Princeton scholar Thomas P. Roche Jr. calls this “an astounding piece of ingenuity,” one of “the most elaborately numerological poems I have found in the Renaissance.” Poet Henry Lok created it in 1597, in honor of Elizabeth I. It can be read as a conventional 10-line poem, but there are fully eight other ways to read it:

“1. A Saint George’s crosse [+] of two collumbs, in discription of her Maiestie, beginning at A, and B, in the middle to be read downward, and crossing at C and D to be read either singly or double.”

Rare Queen, fair, mild, wise
Shows you proof
For heavens have upheld
Just world’s praise sure.

Here Grace in that Prince
Of earth’s race, who
There shields thus God
Whom choice (rich Isle, stay!) builds.

“2. A S[aint] Andrew’s crosse [X], beginning at E and read thwartwaies, and ending with F, containing the description of our happie age, by her highnesse.”

God crowned this time, wise choice of all the Rest,
And so truth, joy of just kings’ known, God blest.

“3. Two Pillars in the right and left side of the square, in verse reaching from E and F perpenddicularly, containing the sum of the whole, the latter columbe hauing the words placed counterchangeably to rime to the whole square.”

God makes kings rule for heauens; your state hold blest
And still stand will their shields; fear yields best rest.

“4. The first and last two verses or the third and fourth, with seuenth and eighth, are sense in them selues, containing also sense of the whole.”

“5. The whole square of 100, containing in it self fiue squares, the angles of each of them are sense particularly, and vnited depend each on other, beginning at the center.”

1 Just, wise of choice
2 Joy of kings’ time
3 This truth all known
4 So crowned the God
5 Blessed God and rest.

“6. The out-angles are to be read 8 seuerall waies in sense and verse.”

“7. The eight words placed also in the ends of the St. George’s crosse, are sense and verse, alluding to the whole crosse.”

Rare grace here builds
There shields for heaven.

Rare Grace there shields
For heaven here builds.

“8. The two third words in the bend dexeter of the St. Andrew’s crosse, being the middle from the angles to the center, haue in their first letters T. and A. for the Author, and H.L. in their second, for his name, which to be true, the words of the angles in that square confirme.”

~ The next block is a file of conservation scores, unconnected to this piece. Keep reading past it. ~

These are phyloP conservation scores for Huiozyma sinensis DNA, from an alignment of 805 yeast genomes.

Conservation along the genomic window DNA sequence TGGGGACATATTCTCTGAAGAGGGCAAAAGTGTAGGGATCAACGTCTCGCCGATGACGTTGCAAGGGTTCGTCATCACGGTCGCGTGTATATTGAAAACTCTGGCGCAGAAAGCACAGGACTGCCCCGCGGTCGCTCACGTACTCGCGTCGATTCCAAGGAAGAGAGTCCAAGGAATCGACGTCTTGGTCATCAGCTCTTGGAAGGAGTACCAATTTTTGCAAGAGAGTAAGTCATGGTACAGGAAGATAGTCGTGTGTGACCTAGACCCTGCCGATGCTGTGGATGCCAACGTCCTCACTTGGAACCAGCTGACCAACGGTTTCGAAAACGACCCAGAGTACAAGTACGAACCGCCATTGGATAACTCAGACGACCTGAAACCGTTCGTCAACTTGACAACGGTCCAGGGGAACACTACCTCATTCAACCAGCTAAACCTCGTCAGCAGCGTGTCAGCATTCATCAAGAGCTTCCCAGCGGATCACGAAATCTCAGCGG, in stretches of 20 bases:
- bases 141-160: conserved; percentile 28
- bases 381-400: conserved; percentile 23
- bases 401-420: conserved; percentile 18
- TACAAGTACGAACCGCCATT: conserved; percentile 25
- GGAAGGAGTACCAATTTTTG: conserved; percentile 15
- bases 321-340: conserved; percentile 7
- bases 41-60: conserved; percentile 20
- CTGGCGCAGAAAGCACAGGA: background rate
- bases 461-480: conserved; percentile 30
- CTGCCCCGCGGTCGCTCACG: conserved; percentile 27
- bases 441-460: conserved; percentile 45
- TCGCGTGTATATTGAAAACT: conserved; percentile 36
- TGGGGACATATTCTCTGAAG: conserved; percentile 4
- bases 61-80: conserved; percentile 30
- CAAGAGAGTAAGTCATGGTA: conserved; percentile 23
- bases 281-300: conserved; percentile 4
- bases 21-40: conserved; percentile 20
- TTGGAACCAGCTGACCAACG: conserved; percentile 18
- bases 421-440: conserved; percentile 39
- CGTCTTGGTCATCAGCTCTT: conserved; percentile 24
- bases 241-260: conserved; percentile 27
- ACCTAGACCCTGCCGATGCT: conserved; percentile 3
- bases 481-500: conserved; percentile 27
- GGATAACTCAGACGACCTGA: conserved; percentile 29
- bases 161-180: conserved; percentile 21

THis ALl
T[he]H[enry]is A[uthor]L[ok]l

“9. The direction to her Maiestie in prose aboue, containeth onely of numerall letters, the yeare and day of the composition, as thus, DD. C. LL. LL. LL. LL. VV. VV. VV. IIIIIIIIIIIII. For, 1593. June V.”

The whole square is intended to demonstrate the powers of language to accommodate the queen’s praises in God’s providential order. Further, the arrangement of the words forms a comment on the political situation at the time: St. George is the patron saint of England, St. Andrew is the patron saint of Scotland, and the pillars may represent Elizabeth’s chosen emblem, the Pillars of Hercules. “The fact that the words of the square can be forced to yield meaning within the imposed specifications is amazing in itself.”

(Thomas P. Roche Jr., Petrarch and the English Sonnet Sequences, 1989.)

In a Word

synodite
n. a traveling companion

dépaysé
adj. removed from one’s usual surroundings

credenda
n. things to be believed; matters of faith

David Livingstone reaches the Atlantic, May 31, 1854:

The plains adjacent to Loanda are somewhat elevated and comparatively sterile. On coming across these we first beheld the sea: my companions looked upon the boundless ocean with awe. On describing their feelings afterwards, they remarked that ‘we marched along with our father, believing that what the ancients had always told us was true, that the world has no end; but all at once the world said to us, “I am finished; there is no more of me!”‘ They had always imagined that the world was one extended plain without limit.

(From his Missionary Travels and Researches in South Africa, 1857.)